By using an endplay strategy, you have the best chance of making your point. Due to the randomness of card distribution, there will always be a hand that should have worked but didn't. Conversely there will hands that little chance of success yet ends up making a point. You're never really sure of the outcome until you try.
The consequences of not using an endplay and being euchred could mean two points for your opponents.
In this hand, the dealer sits in the North position and turns up the queen of clubs. First seat(E) looks at his hand then passes. South, seeing predominately red cards, also passes. West does the same. The dealer takes the queen and discards the king of spades. This gives him a two suited hand and a reasonable chance of making a point.
East seat, having the first lead, starts thing off with the ace of clubs. South can be of no help and plays the 9 of spades. West follows suit with the 10 and the dealer/maker takes his first trick using the 9. One trump is gone.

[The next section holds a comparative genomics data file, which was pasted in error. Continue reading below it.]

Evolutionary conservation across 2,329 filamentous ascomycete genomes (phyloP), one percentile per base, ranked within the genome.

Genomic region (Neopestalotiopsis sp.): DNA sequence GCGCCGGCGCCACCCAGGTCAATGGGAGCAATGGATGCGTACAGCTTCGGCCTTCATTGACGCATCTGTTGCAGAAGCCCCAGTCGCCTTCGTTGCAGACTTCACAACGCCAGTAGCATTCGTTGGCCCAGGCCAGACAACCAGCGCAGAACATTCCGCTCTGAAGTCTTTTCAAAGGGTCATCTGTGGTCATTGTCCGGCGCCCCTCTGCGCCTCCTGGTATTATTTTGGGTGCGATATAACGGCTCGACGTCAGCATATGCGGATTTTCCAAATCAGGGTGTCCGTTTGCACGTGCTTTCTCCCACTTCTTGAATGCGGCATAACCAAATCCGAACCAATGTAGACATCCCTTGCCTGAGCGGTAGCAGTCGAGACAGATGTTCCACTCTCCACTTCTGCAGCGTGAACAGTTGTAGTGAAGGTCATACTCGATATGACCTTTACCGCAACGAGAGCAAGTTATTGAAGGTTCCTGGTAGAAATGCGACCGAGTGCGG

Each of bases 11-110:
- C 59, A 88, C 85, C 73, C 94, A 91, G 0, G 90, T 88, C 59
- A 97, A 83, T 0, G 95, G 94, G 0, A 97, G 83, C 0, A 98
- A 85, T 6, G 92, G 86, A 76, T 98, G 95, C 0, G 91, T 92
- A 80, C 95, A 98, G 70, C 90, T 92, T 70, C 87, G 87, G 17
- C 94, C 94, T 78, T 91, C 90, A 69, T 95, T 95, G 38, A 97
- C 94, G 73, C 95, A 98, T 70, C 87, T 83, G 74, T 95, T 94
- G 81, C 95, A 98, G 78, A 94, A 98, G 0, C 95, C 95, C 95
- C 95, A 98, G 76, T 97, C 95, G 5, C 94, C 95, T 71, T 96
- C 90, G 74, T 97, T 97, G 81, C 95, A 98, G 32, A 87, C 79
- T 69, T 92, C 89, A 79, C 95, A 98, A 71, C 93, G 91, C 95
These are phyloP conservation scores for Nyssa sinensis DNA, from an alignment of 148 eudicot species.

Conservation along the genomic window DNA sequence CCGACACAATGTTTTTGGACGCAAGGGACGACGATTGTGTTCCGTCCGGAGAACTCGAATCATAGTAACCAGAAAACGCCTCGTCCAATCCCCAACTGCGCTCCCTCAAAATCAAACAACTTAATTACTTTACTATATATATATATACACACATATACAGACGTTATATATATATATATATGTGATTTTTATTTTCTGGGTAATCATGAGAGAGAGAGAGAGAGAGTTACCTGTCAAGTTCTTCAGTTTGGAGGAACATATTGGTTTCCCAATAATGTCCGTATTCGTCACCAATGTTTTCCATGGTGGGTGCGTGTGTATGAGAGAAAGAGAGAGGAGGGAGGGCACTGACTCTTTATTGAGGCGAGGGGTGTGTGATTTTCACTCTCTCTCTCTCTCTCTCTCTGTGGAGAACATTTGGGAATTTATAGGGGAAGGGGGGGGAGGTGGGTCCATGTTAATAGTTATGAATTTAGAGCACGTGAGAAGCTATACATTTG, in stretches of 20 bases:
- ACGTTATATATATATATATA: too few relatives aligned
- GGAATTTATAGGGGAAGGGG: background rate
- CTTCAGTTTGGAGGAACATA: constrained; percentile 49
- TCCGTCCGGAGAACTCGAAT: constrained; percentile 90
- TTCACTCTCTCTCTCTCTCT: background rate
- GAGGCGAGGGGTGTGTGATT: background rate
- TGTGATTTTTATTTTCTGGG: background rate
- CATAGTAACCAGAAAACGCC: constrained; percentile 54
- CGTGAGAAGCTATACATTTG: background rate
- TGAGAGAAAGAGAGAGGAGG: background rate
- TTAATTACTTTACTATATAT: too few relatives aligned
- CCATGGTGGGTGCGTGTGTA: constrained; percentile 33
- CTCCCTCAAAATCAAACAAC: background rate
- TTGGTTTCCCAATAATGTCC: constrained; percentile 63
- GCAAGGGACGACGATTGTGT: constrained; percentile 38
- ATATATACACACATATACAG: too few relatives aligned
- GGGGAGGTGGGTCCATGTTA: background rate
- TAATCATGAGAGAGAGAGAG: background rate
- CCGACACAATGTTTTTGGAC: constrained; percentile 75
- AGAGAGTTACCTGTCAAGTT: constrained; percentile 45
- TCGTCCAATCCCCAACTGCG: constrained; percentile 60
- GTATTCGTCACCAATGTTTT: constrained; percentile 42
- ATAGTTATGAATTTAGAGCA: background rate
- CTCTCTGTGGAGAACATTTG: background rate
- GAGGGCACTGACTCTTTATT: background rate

Next, the maker takes his second trick using the right. Both opponents follow the trump lead, but his partner shows void. That is never a good sign. It is worthwhile to note here that the right would have been good for a trick at any point in the hand.
The maker has two tricks, just one more needed for the point. Unfortunately, his options are limited. He leads the queen of hearts and hopes for the best. East correctly ducks, playing the 9 of diamonds. South follows suit with the 10. West takes the trick using the left. 5 trump have been played.
Now West leads back the 10 of diamonds. The maker trumps in with the queen. But wait, East over-trumps with the ace. This gives them a third trick and two points for the euchre.
Let us go back and see what would have happened in the maker had saved the right and played a heart instead. Of course, it is hard to say whether first would have trumped or ducked but that lead would have given the maker a much better chance.